S’pore housing market heads for correction

From September 14, 2007 Straits Times:

“Private home prices, which have surged to decade highs in the past 40 months, are holding for now, but analysts say the market is increasingly vulnerable to a sudden downturn in sentiment. — PHOTO: BT

SINGAPORE’S housing market – which has seen prices skyrocket amid frenzied buying – is heading for a correction, as analysts predict a building boom could flood the city-state with new homes by 2009.

Private home prices, which have surged to decade highs in the past 40 months, are holding for now, but analysts say the market is increasingly vulnerable to a sudden downturn in sentiment.

Global property investor LaSalle Investment Management, which has US$6 billion (S$9 billion) of real estate assets in Asia, says Singapore residential property is ‘fully priced’ and will consolidate before appreciating any further.

‘By global standards, Singapore luxury apartments are very expensive. At some point, affordability and common sense have to come in,’ said Jack Chandler, LaSalle Investment Asia-Pacific Chief Executive Officer.

Property developers and agents say fewer deals were struck last month, slowing a buying frenzy that saw people queue overnight for some projects and that pushed Singapore real estate price gains past those of regional rivals such as Hong Kong.

‘A correction is going to take place. The question is: how severe?’ said Winston Liew, analyst at OCBC Investment Research.

Singapore luxury homes fetched an average $16,743 per square metre (psm) in June, up 52 per cent from a year ago, against Hong Kong’s 13 per cent rise in capital values to $18,286 psm.

Those who bought property as a sure-fire investment are fretting.

‘I’m nervous because I don’t expect prices to rise anytime soon. The signals aren’t good,’ said Charles Wong, who paid S$1.1 million (US$728,000) for a one-bedroom downtown apartment in April.

Excess supply
Housing supply has been tight as developers tore down old developments to replace them with newer properties, pushing thousands of displaced homeowners back to the market.

According to Jones Lang LaSalle, some 3,876 private apartments will be demolished this year – more than the 3,295 new homes expected to come on to the market.

These ‘en bloc’ deals – where entire housing estates are knocked down – have slowed since the government tightened rules on them. Collective home sales totalled S$11 billion in the first seven months this year but dropped to S$783 million in August.

Property market sentiment has been supported by Singapore’s long-term goal to boost the island’s population to 6.5 million from 4.5 million, but analysts forecast a glut of new homes from end-2008.

‘In terms of actual occupants, there will be excess supply by 2009,’ said Jones Lang LaSalle Head of Research Chua Yang Liang.

He estimates there will be 11,975 new private apartments available in 2009 – nearly four times the number expected this year and double the anticipated amount in 2008.

Car garages in the sky
At least four out of five Singaporeans live in state-subsidised high-rise flats, leaving the private home market dependent on upper-income residents and foreigners.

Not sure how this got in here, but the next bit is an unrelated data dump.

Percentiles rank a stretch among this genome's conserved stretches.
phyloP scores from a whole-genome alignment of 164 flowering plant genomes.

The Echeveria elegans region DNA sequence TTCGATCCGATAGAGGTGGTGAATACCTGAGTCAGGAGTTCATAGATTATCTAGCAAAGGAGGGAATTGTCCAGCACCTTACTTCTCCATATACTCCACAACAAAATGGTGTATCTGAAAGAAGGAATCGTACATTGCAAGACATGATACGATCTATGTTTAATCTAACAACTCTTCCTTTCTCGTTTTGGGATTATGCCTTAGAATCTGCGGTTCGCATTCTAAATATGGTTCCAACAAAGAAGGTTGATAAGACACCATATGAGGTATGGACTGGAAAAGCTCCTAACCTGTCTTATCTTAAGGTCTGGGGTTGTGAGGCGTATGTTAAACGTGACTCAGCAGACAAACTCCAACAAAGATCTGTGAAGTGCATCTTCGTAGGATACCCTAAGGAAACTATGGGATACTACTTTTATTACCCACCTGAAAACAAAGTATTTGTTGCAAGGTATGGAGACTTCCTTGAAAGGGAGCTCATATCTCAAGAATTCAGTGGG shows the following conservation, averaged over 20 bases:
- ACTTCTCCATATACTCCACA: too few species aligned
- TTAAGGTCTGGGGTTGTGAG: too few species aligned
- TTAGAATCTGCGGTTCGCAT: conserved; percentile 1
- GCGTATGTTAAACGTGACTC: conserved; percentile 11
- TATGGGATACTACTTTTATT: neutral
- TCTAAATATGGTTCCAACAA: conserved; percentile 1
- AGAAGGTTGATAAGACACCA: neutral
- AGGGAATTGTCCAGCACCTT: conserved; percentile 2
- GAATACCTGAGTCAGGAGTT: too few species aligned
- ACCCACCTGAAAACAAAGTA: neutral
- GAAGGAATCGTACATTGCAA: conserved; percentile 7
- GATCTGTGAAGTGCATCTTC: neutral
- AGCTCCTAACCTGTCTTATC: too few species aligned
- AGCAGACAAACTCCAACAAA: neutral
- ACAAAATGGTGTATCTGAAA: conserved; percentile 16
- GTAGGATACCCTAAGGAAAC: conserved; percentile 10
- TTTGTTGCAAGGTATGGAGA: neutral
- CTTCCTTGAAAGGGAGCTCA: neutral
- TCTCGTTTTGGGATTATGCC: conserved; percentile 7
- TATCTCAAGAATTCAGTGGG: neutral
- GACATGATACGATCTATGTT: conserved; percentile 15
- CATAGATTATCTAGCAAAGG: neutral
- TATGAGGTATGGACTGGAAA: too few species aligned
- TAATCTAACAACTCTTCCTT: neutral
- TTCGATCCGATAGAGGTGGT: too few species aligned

Investment firm Emirates Tarian Capital is betting these foreign investors, who comprise nearly half the buyers in most projects, will focus increasingly on high-end homes.

‘Demand is going to be selective and for branded, quality projects where the quantity is limited,’ said Kunalan Sivapuniam, managing partner of the firm, which is investing in two high-rises including one 30-storey block equipped with individual lifts to bring owners’ cars up to each apartment.

Developers, who usually sell their projects in stages, have held off launching their units for sale in recent weeks.

‘If we feel the market is slowing, we’re not going to push the project only to have buyers back out later,’ Cheng Wai Keung, chairman of luxury home builder Wing Tai Holdings said.

Crunch time
Analysts say a global credit crunch could constrain Singapore property firms’ ability to offer liberal repayment schemes that allow buyers to make a 10 to 20 per cent deposit and delay the bulk of payment until the property nears completion.

These ‘deferred payment’ plans, introduced after a property slump in 2001, have been key to driving market growth, with up to 90 per cent of buyers in some projects opting for them.

In July, the central bank warned that delayed payments plans posed ‘additional risks’ to developers and their banks because of the possibility of default. Those risks have only grown with the US mortgage crisis.

‘If the cost of capital rises, smaller developers will find it harder to offer deferred payment schemes,’ said an analyst.

Singapore’s biggest developer CapitaLand said it would continue to offer such schemes ‘where appropriate’.

CapitaLand, City Developments and Keppel Land have posted strong second-quarter profits, driven by strong contributions from their Singapore businesses.

They should, however, be largely protected against a fall in housing prices as most have diversified into office property and housing developments outside Singapore. CapitaLand, for example, earns up to 80 per cent of its profit overseas.

‘Major developers have lower gearing, sufficient cash or unutilised credit lines to prevent a squeeze,’ wrote Deutsche Bank strategist Gregory Lui in a recent report. — REUTERS”

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